1963—Top Hits
Hey Paula - Paul & Paula
Loop De Loop - Johnny Thunder
Up on the Roof - The Drifters
The Ballad of Jed Clampett - Flatt & Scruggs
    1964 - The Beatles ended a successful American tour by playing two concerts at Carnegie Hall in New York City.
    1966 -- Rock For Peace at the Fillmore Auditorium in San Francisco, California, with The Great Society, Quicksilver Messenger Service, & Big Brother & the Holding Company. Benefit for Democratic congressional candidates & the Viet Nam Study Group. Meanwhile, it's Lincoln's Birthday Party with Sopwith Camel at the Firehouse, former quarters of Engine Co. 26 & Truck Co. 10, 3767 Sacramento St. The Charlatans also appeared.
    1966-The Rolling Stones fly to New York to tape an appearance on "The Ed Sullivan Show," which is on the next evening.
    1966-Rock For Peace at the San Francisco Fillmore Auditorium with the The Great Society, Quicksilver Messenger Service, and Big Brother and the Holding Company. Benefit for Democratic congressional candidates and the Viet Nam Study Group.
    1967 -- Benefit at the Fillmore for the Council for Civic Unity. Moby Grape, & Sly & the Family Stone perform.
    1968-Jimi Hendrix returns home to Seattle where he plays for the students of Garfield High School (which he dropped out from) and receives a key to the city.
    1968 - Ramparts published Eldridge Cleaver's Soul on Ice.
    1970-Joseph L. Searles becomes the first Black member of the New York
Stock Exchange.
    1971—Top Hits
Knock Three Times - Dawn
One Bad Apple - The Osmonds
Rose Garden - Lynn Anderson
Joshua - Dolly Parton
    1972 - Al Green’s "Let’s Stay Together" took the top spot from "American Pie" on the music charts. The record stayed at #1 for one week, before Nilsson’s "Without You" knocked it out. In 1980, Green returned to his gospel roots, and is now a minister in Memphis, Tennessee. Green recorded 14 hit songs, six of which made it to the Top 10.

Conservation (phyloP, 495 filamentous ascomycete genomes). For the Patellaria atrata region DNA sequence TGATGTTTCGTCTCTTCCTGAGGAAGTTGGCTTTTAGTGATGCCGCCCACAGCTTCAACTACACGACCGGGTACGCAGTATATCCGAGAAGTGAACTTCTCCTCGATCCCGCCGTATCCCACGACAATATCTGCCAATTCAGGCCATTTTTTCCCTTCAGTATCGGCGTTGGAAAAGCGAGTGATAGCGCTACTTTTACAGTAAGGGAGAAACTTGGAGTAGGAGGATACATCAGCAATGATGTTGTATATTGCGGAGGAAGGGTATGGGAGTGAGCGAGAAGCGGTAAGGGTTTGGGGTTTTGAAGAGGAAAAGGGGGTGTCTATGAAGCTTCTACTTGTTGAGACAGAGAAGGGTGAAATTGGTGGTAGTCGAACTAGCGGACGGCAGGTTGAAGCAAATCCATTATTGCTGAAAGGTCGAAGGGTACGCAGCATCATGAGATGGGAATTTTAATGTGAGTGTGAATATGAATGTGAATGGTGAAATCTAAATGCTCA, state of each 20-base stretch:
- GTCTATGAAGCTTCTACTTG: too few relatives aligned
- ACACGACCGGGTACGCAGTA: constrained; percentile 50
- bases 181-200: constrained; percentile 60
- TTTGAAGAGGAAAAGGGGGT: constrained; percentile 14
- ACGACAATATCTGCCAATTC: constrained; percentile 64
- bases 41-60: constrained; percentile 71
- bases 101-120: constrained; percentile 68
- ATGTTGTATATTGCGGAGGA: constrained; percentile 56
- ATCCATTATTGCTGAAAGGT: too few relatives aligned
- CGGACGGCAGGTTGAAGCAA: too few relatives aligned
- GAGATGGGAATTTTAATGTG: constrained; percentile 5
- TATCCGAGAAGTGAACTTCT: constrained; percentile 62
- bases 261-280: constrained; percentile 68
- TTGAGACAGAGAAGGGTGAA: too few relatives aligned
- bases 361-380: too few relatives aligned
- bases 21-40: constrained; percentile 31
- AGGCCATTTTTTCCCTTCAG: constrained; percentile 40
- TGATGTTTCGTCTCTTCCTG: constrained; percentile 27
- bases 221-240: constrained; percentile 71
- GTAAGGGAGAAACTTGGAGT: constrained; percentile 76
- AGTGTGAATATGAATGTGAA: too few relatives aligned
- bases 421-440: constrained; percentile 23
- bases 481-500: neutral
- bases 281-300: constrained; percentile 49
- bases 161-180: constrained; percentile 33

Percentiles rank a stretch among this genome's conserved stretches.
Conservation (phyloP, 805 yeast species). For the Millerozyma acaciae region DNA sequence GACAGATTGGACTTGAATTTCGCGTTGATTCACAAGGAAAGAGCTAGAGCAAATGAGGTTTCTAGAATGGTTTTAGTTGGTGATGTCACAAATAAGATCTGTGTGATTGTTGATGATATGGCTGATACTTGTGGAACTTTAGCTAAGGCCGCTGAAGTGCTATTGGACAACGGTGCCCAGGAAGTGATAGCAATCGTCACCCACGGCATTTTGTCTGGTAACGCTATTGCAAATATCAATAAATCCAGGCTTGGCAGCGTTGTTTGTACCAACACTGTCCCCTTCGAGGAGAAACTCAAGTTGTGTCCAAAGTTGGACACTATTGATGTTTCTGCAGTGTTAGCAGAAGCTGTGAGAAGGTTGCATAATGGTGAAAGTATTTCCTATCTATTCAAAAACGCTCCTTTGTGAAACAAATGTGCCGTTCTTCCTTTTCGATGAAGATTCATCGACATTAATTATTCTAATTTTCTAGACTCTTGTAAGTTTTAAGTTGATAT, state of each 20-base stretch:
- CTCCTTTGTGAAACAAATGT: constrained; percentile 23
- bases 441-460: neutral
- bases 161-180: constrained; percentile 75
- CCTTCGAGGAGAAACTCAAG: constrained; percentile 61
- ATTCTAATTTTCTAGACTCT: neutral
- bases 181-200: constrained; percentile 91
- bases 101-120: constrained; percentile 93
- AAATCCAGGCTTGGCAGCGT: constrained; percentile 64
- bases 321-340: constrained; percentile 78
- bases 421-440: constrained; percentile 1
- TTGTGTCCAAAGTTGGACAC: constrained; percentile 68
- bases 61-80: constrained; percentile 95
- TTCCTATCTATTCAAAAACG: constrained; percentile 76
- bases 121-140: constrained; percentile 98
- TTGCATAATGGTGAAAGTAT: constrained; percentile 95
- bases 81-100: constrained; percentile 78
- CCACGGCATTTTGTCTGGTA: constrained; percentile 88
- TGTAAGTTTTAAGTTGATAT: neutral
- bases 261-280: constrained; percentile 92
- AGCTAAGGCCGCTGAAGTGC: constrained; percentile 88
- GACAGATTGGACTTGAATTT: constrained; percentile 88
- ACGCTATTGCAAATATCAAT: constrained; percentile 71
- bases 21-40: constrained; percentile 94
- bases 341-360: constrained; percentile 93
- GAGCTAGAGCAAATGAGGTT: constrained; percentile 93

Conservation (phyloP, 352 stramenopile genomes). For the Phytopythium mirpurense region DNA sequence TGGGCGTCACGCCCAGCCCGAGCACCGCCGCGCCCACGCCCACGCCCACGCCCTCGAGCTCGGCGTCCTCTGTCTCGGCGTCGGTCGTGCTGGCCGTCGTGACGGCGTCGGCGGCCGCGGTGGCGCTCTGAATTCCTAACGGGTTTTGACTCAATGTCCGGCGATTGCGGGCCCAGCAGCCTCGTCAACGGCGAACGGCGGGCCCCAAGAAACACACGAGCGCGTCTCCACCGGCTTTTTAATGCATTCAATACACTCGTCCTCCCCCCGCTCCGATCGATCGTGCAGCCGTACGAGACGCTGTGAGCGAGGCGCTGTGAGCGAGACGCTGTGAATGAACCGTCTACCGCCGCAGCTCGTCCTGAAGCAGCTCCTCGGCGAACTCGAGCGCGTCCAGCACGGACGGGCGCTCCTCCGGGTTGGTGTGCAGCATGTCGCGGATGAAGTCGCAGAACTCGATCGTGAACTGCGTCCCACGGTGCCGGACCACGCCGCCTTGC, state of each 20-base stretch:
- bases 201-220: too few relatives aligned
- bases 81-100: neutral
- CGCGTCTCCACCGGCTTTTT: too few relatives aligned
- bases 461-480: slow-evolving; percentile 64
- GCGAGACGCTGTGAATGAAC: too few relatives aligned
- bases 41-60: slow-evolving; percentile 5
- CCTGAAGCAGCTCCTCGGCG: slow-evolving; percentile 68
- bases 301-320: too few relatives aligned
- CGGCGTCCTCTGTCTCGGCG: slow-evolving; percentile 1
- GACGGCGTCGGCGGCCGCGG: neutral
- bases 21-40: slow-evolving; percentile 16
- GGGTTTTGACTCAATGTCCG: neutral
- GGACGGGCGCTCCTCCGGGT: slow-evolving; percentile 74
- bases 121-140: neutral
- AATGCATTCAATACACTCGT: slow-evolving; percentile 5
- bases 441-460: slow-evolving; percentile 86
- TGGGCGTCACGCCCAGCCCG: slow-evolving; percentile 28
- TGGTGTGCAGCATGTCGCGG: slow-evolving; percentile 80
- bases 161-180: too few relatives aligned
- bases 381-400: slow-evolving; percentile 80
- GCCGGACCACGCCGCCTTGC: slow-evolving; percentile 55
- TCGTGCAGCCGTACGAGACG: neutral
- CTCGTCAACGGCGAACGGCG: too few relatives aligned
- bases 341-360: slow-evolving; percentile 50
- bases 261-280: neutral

1973 - The first group of United States prisoners of war were freed from North Vietnam. 1974, LaBelle played the unofficial opening concert for the legendary New York club the Bottom Line. The headliner for the official opening the next night was Dr. John. Stevie Wonder and Johnny Winter joined him for a jam session.
    1973-The release of U.S. POWs begins in Hanoi as part of the Paris peace settlement. The return of U.S. POWs began when North Vietnam released 142 of 591 U.S. prisoners at Hanoi's Gia Lam Airport. Part of what was called Operation Homecoming, the first 20 POWs arrived to a hero's welcome at Travis Air Force Base in California on February 14. Operation Homecoming was completed on March 29, 1973, when the last of 591 U.S. prisoners were released and returned to the United States.
    1973- metric distance markers were put up by the Ohio Department of Transportation, the first state to do so, on Interstate 71 between Cincinnati and Columbus and between Columbus and Cleveland. The signs showed the distance in both miles and kilometers.
    1974-New York's legendary rock club, The Bottom Line opens in Greenwich Village. LaBelle played the unofficial opening concert for the legendary New York club the Bottom Line. The headliner for the official opening the next night was Dr. John. Stevie Wonder and Johnny Winter joined him for a jam session.

    1975 - The Stepford Wives, starring Katharine Ross, a film about women in a small town being turned into passive robots, opened to theaters.
    1977-- Barbra Streisand's soundtrack album A Star Is Born hits #1
    1979—Top Hits
Da Ya Think I’m Sexy? - Rod Stewart
Y.M.C.A. - Village People
A Little More Love - Olivia Newton-John
Every Which Way But Loose - Eddie Rabbitt
    1985 - Johnny Carson surprised "Tonight Show" viewers and live audience members by shaving his beard. Carson joked: "I had to do it when a little old lady said that she had confused me for one of the Smith Brothers." The studio audience was silent, until Johnny, timing it perfectly said, "You know, the cough drop guys." Laughter.
    1986 - No. 1 Billboard Pop Hit: ``How Will I Know,'' Whitney Houston. The song displaces ``That's What Friends Are For,'' the No. 1 song by Houston's cousin, Dionne Warwick.
    1987—Top Hits
Open Your Heart - Madonna
Livin’ on a Prayer - Bon Jovi
Change of Heart - Cyndi Lauper
Leave Me Lonely - Gary Morris